New York regulators are expected to consider Jan. 28 whether trainer Juan Serey will have his license revoked, but his lawyer was pushing to delay the proceedings until final details of a lawsuit settlement involving Serey are resolved.
Potential action by the New York State Racing and Wagering Board comes just a week after officials ruled that the clock on a looming 90-day suspension Serey faces for a drug positive involving two horses would start only when he actively participates in training again. Serey has taken a break from racing since last spring.
The more serious battle Serey faces with the board could cost him far more than a 90-day suspension. The board is set to consider whether allegations raised against him in a lawsuit, which was brought by his brother, Mario, violate a state "financial responsibility" rule by which all license-holders must abide. Mario Serey alleges his brother owes him $479,000 he says was taken from his horsemen's account.
Charges raised in the legal tussle won in court last year in New Jersey by Mario Serey has raised questions whether Juan Serey should still be licensed in New York, board officials said.
Serey's lawyer, Karen Murphy, said the case has been settled, though final details between the two brothers are still being worked out. Murphy said she needs more time to get some final details of the settlement papers put together, and that she anticipates getting a letter from Mario Serey supporting his brother. She said the resolution between the two brothers "should obviate any need to move against Juan's license."
Murphy said she has no idea how the state's hearing officer will rule in the case against her client, but that she hopes to convince the board before the Jan. 28 meeting to put off her Serey's case until the next meeting.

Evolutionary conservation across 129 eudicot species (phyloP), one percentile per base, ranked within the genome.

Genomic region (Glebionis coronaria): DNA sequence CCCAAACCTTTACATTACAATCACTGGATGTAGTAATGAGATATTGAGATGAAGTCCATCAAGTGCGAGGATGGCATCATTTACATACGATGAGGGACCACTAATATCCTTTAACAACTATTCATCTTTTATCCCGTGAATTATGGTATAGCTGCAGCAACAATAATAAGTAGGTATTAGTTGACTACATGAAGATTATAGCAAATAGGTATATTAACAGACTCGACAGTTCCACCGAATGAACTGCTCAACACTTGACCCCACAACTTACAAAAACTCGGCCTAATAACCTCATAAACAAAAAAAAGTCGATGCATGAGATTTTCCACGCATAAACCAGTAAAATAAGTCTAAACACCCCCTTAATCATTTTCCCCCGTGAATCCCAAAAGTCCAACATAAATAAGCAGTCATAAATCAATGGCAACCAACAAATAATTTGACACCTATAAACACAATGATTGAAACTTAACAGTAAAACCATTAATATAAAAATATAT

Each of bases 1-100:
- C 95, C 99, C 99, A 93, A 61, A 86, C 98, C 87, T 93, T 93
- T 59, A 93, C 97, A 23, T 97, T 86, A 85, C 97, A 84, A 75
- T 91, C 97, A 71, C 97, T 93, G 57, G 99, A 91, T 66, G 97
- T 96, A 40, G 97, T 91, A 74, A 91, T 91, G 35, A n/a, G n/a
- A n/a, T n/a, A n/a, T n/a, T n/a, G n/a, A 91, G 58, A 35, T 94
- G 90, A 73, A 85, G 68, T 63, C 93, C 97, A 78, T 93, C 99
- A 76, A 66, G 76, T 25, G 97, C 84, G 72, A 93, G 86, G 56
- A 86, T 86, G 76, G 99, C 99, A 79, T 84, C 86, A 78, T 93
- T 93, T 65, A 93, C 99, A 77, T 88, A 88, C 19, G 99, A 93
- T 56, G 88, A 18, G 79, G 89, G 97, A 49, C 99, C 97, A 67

"It's the board's concern that Juan owes this debt...but the case has been settled and the controversy has been resolved," Murphy said. "It should obviate any need to say Juan is financially irresponsible because he is not, and (the case) has been concluded in a way satisfactory to all the parties."
In the 90-day suspension matter, Serey, who had been one of the top trainers in New York, was penalized by the board following the discovery of ergonovine in two of his horses in December 1999. At the time of the race, Serey was out of the country.
Serey is still licensed by the state, though he has spent most of the past year working on a horse farm owned by Ernie Paragallo. Serey sought to have his suspension start now. But the state said he must first show he is actively participating in the business.
Murphy said the board's demands would be difficult for Serey. The board's order would, she said, force him to hook up with owners and horses, all at a time when the industry knows he is facing an immediate 90-day suspension once he becomes actively engaged in training again.